But a new report in the National Journal reveals the organizational and technological breakthroughs that allowed the Joint Special Operations Command strike to actually succeed.
Way at the bottom of a profile of the team behind the kill, Marc Ambinder reports:
When Gen. Stanley McChrystal became JSOC’s commanding general in 2004, he and his intelligence chief, Maj. Gen. Michael Flynn, set about transforming the way the subordinate units analyze and act on intelligence. [...]
People familiar with the unit suggest that McChrystal and Flynn introduced hardened commandos to basic criminal forensic techniques and then used highly advanced and still-classified technology to transform bits of information into actionable intelligence. One way they did this was to create forward-deployed fusion cells, where JSOC units were paired with intelligence analysts from the NSA and the NGA. Such analysis helped the CIA to establish, with a high degree of probability, that Osama bin Laden and his family were hiding in that particular compound.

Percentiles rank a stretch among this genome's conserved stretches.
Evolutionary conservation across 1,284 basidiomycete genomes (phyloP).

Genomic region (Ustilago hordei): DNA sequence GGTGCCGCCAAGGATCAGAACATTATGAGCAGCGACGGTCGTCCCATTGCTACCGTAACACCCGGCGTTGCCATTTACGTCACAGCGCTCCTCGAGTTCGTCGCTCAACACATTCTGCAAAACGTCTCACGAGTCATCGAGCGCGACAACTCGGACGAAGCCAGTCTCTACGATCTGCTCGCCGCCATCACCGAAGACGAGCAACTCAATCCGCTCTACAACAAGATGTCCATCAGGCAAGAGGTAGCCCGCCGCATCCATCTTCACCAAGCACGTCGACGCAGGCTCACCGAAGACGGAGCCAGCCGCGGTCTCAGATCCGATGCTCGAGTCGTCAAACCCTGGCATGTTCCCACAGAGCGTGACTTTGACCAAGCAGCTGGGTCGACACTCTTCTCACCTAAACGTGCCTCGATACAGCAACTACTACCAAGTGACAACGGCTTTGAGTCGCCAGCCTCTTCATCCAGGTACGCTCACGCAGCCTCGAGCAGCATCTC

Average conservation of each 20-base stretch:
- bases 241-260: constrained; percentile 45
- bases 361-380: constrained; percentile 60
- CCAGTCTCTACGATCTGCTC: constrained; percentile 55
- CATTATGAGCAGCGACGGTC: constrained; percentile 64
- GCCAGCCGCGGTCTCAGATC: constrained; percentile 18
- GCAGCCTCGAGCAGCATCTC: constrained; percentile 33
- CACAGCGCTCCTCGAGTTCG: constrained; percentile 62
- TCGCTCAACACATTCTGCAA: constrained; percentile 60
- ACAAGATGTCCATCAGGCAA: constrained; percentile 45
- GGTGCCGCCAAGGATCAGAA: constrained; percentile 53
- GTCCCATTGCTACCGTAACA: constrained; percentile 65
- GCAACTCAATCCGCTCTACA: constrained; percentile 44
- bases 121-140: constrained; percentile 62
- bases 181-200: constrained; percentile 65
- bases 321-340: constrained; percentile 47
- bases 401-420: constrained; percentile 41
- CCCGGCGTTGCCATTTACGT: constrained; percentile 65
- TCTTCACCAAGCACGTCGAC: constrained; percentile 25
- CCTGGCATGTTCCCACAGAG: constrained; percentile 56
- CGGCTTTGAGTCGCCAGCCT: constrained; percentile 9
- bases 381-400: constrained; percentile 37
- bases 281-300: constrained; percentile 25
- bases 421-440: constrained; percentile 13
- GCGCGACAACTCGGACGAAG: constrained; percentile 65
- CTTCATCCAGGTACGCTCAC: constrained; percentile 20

These technicians could “exploit and analyze” data obtained from the battlefield instantly, using their access to the government’s various biometric, facial-recognition, and voice-print databases. These cells also used highly advanced surveillance technology and computer-based pattern analysis to layer predictive models of insurgent behavior onto real-time observations.
Ambinder notes that the military has begun to incorporate these techniques across the services. The idea: to improve the way intelligence is gathered, analyzed and utilized.
The Secret Team That Killed bin Laden [National Journal]
Photo: Samuel Morse/U.S. Special Operations Command